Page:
Death row inmate sues jail after having his veins ‘pushed around inside his body’ in botched execution

By Alma Fabiani

Published Oct 12, 2022 at 09:11 AM

Reading time: 2 minutes

On 22 September 2022, death row inmate Alan Eugene Miller was supposed to be executed for the killing of three men in a workplace shooting rampage in 1999 near Birmingham, Alabama.

Although Miller had signed a document in 2018 opting for nitrogen hypoxia as his form of execution rather than lethal injection due to a serious fear of needles, it was later reported that the state would be unable to use the new method by the prisoner’s scheduled date.

Miller was unable to pursue his chosen form of execution and had to succumb to death by lethal injection. However, things didn’t really go according to plan. Following his “botched” execution, Miller has since filed a federal lawsuit that claims he was “tortured” for 90 minutes as Holman Prison staff prodded and poked him while trying to find a vein to administer the three-drug combination.

The killer’s lawyers went as far as to call him the “only living execution survivor in the United States.” As reported by WBRC, even though prison officials eventually had to call Miller’s execution off at 11:30 pm as they were unable to find access to his veins, it certainly wasn’t for lack of trying.

In the lawsuit, Miller’s attorneys stated that professionals have always had issues with finding their client’s veins, which is why he elected death by nitrogen hypoxia in the first place—a method the state of Alabama had originally approved for use.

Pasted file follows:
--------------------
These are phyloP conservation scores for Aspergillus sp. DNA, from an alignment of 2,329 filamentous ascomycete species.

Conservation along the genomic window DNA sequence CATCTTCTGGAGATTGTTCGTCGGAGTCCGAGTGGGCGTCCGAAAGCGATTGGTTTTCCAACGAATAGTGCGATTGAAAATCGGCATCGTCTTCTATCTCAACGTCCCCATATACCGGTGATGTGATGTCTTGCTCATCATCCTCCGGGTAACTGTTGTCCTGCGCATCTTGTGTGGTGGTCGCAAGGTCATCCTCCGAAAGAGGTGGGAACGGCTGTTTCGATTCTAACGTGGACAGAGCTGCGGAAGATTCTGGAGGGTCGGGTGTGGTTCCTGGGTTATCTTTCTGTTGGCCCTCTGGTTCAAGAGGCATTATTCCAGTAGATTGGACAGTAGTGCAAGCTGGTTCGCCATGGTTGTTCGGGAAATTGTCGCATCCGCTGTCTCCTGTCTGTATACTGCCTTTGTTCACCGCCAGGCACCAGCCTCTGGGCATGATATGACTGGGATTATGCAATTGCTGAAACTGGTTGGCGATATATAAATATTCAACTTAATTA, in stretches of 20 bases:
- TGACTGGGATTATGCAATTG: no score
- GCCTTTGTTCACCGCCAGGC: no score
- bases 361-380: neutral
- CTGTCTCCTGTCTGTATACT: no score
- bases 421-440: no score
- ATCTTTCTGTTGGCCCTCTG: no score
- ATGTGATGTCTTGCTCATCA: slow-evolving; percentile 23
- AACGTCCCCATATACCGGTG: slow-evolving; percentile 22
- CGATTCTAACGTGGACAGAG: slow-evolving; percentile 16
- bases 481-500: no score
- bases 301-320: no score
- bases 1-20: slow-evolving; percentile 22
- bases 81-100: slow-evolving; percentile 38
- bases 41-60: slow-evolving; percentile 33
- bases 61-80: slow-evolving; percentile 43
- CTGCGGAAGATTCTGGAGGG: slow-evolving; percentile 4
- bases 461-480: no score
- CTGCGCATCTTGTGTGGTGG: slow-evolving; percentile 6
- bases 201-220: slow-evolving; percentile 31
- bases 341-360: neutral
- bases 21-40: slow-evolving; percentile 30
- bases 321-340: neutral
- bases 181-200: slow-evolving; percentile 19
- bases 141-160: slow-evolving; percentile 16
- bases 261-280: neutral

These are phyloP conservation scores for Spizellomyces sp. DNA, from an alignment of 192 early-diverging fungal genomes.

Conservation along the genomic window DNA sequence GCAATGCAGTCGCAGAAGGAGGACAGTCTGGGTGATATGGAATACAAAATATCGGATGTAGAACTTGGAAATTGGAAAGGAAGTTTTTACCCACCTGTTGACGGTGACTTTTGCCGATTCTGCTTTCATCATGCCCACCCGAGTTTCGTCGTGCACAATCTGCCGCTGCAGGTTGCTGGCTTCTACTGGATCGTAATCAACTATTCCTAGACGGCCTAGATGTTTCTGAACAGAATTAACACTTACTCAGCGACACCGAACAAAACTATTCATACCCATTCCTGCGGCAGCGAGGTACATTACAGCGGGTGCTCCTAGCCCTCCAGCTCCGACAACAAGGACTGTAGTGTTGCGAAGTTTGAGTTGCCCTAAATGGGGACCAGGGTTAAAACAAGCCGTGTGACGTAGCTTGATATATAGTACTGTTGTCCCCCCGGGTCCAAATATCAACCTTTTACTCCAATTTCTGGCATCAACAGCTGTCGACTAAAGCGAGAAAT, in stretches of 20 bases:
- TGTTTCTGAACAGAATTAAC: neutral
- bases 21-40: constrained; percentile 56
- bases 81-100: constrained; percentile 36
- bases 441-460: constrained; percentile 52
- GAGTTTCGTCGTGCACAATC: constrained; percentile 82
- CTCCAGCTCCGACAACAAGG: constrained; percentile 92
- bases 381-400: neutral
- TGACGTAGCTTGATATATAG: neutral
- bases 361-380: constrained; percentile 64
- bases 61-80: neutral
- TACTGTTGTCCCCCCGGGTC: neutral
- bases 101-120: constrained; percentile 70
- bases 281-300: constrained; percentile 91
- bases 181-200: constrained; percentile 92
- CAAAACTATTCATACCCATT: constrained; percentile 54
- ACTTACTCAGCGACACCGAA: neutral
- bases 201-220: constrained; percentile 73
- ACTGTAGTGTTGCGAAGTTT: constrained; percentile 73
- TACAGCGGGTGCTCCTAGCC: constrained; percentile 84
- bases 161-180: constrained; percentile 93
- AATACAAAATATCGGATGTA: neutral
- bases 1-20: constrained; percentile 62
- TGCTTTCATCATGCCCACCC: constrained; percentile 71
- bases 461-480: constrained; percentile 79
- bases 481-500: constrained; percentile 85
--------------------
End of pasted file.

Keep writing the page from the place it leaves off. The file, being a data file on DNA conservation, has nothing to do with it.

According to Miller, staff repeatedly tried to find access to his veins, first in his arms and then in his hands. They eventually tried his right foot, with the inmate himself saying that, as they inserted the needle, it felt like “he had been electrocuted, and his entire body shook in the restraints.” It’s believed they hit a nerve.

Then, prison staff tried Miller’s arms once more, “slapping the skin on his neck,” making the man “physically recoil out of intense fear of the men trying to insert a needle in his neck.” As a result, Miller’s attorneys are asking the judge to ban the state from executing him by any method other than nitrogen hypoxia after a request was made for another execution date.

Nitrogen hypoxia is a method in which an inmate would be forced to breathe only nitrogen, thereby depriving them of the oxygen needed to maintain bodily functions, resulting in death.

On Tuesday 4 October, the Attorney General’s office filed the motion before the Alabama Supreme Court to set a new execution date for Miller, although a time frame was not provided. In the meantime, US District Judge R. Austin Huffaker Jr. ordered the Alabama Department of Corrections to locate and preserve all evidence related to the attempted execution, including notes, emails, texts, and even used medical supplies such as syringes, swabs, scalpels, and IV lines. He also granted a request from one of Miller’s attorneys to visit him and photograph what they said were “injuries from the attempted execution.”

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